Flint, Michigan, is making headlines because of a shocking number of children who have been diagnosed with lead poisoning in the economically depressed city. The FBI is investigating the scandal to determine if federal laws were broken when the town began tapping its drinking water from the Flint River, even though the water is highly corrosive. Predictably, the lead pipes used to channel the water leached the dangerous neurotoxin, poisoning drinkers - mostly children - across the city.
The scandal has seemed especially hideous because the city could have so easily prevented it. Many outlets have reported it would have cost only $100 a day to de-corrode the water in the entire system (Tech Times has been unable to confirm an original source for this figure).The children of Flint have been the subject of the media's eye for good reason: kids are far more susceptible to lead poisoning than adults are. And the reason for that has to do with both their habits and their physiology.
While the main source of lead exposure before the 1980s was leaded fuels, children were already at greater risk even in their homes. Those who grew up in the 1970s will remember the lead scare. It wasn't until 1978 that lead paint became illegal in housing, and sellers were required to disclose any known lead paint in older houses (this law is still in effect). Before 1978, lead paint was ubiquitous in American homes, and children were prone to playing with (or eating) paint chips that cracked or tumbled to the floor - especially young children first learning to crawl and explore.
Even today, one of the CDC's top tips for reducing lead exposure is to remove any remnants of lead paint from the home. Twenty-four million homes still have lead dust from deteriorating paint. Lead can be present in soil as well, yet another reason children can have increased exposure (the CDC thus recommends offering a sandbox to the adventurous child).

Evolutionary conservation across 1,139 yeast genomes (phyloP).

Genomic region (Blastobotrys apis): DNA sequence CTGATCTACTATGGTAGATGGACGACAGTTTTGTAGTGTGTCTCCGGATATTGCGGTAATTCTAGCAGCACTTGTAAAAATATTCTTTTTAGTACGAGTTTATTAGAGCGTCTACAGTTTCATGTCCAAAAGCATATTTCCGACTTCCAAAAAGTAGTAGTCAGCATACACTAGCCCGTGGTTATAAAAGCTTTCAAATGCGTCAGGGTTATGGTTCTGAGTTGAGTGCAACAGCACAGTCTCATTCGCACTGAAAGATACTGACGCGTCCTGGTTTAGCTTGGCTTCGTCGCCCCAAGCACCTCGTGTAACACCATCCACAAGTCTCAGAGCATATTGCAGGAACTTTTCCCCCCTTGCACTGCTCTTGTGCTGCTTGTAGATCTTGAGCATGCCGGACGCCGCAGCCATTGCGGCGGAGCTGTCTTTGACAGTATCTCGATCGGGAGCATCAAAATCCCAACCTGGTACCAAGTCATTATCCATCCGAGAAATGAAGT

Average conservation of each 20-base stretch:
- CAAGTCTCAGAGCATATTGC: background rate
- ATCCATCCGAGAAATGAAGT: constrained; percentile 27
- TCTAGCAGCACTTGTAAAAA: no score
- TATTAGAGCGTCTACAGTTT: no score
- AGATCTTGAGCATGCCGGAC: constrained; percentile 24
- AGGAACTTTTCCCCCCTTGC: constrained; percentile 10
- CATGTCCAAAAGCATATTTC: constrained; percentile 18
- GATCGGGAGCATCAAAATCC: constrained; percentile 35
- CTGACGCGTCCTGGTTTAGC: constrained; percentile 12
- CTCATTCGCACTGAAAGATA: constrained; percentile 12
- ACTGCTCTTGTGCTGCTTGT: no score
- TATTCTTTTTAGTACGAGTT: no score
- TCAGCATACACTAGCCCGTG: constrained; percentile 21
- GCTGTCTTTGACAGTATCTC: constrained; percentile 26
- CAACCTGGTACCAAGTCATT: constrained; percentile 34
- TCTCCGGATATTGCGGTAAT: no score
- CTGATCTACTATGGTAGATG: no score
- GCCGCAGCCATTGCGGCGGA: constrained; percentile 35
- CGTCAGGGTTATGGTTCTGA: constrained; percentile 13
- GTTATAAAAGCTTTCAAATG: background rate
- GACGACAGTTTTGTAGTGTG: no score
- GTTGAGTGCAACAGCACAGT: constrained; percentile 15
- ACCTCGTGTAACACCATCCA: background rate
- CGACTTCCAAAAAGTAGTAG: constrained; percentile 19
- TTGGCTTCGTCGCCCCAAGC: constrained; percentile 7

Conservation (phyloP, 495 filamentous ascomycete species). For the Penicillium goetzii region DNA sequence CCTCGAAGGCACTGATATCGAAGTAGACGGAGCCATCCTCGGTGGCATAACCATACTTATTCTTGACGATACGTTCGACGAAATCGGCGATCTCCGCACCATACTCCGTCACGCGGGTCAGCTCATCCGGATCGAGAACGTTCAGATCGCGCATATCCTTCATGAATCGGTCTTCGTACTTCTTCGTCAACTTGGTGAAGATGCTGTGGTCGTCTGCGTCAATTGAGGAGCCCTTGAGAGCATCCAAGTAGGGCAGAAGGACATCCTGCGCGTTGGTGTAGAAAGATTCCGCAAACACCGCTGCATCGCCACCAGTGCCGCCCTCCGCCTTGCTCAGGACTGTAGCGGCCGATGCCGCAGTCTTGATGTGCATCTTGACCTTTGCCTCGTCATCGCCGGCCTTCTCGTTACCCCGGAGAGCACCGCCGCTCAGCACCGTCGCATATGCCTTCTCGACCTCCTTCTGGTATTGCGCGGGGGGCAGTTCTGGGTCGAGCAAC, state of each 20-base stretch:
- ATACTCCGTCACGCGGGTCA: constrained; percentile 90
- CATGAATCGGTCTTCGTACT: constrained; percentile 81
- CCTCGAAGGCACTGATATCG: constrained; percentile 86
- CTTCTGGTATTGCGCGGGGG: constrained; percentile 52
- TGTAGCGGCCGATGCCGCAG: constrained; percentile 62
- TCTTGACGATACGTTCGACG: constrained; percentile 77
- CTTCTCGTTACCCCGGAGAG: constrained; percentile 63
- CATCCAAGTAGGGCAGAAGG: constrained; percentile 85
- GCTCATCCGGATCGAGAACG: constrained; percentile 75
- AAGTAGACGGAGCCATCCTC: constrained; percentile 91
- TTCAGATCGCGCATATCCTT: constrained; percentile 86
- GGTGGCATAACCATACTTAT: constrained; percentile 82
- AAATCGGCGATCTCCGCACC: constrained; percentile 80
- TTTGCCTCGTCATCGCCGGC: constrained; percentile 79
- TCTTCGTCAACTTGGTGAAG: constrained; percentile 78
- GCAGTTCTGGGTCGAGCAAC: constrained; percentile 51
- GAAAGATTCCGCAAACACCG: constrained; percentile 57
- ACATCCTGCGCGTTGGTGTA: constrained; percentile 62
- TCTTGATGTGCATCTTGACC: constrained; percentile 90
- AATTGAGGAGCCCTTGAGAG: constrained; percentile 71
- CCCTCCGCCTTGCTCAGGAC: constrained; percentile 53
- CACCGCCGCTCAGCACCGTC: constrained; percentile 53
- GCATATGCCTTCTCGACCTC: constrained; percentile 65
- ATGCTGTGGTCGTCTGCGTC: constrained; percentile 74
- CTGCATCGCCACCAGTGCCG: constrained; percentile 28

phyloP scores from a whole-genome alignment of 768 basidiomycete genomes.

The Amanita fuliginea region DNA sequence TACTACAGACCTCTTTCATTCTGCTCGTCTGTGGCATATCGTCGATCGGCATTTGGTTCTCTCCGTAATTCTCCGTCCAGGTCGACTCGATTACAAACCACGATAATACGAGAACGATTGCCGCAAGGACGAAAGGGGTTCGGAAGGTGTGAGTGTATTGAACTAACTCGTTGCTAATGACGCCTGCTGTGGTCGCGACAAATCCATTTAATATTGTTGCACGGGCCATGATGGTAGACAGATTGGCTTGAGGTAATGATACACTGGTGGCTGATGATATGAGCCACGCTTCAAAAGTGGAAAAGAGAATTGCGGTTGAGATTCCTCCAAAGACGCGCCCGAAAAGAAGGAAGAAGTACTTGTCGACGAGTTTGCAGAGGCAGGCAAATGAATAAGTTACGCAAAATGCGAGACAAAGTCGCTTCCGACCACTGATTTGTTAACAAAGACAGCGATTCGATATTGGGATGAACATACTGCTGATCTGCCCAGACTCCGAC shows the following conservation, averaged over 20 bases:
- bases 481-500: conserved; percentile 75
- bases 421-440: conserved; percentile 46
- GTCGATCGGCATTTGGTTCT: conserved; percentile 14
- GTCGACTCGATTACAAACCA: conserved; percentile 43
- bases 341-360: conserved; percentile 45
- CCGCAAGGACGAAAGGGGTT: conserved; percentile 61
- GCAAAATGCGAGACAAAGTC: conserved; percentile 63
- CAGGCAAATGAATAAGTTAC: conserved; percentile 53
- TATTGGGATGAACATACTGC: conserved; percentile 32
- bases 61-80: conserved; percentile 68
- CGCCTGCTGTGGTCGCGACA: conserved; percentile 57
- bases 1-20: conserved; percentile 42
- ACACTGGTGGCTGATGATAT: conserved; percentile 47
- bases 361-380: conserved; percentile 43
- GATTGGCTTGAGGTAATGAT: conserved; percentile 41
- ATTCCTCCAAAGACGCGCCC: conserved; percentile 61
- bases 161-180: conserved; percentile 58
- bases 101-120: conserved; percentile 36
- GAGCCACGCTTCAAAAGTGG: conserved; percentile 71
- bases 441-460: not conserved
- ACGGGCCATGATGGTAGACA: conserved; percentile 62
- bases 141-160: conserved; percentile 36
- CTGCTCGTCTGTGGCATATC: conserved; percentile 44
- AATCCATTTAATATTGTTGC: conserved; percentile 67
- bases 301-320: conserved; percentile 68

Other potential lead sources include traditional folk medicine, which is unregulated and can contain up to 90 percent lead; some candies shipped from Mexico, especially those that contain tamarind or chili spices, recalled toys, and of course, water that has not been properly treated.
But the greatest risk comes from the child's own physiology. According to the National Biomonitoring Program, children can absorb up to five times as much ingested lead as adults, and even more if they are deficient in certain nutrients. This puts children in disadvantaged homes and communities (such as Flint) in an extremely vulnerable position.
Once a child drinks lead-poisoned water, her body absorbs the toxin, depositing it primarily to the bones, which store the lead and distribute it into the blood over time. Just one exposure could take decades to completely clear out of the body.
Lead is poisonous because it interferes with the body's nutrients, preventing calcium, zinc, and iron from doing their jobs. It also binds itself to regulatory proteins and can alter how genes express themselves. The results are disastrous: children with lead poisoning, especially those 6 years old and under, may have stunted brain development, the effects of which are permanent. Even the "lesser" effects are terrifying and life-changing for families: anemia, kidney injury, abdominal pain, seizures, encephalopathy (chronic loss of brain function), deafness, and paralysis.
Adults, too, can suffer greatly from lead exposure, though our threshold is markedly higher. A low exposure can weaken our kidney health and contribute to renal failure or cause miscarriages, while a very high level of exposure (say, that of someone who frequently works with stained glass) can lower sperm count or cause seizures, nerve problems, and the same loss of brain function experienced by children exposed at lower thresholds. Older adults may also experience hearing loss.
The medical fallout of this kind of negligence is so extreme that it seems cartoonishly villainous the city could ignore them in favor of sending poisoned water into the mouths of Flint's children. Surely, the costs the city will now face if the public wins its class-action lawsuit will far outweigh any original savings. But the children and families of Flint will pay a much steeper cost, one that will reverberate through their lives forever.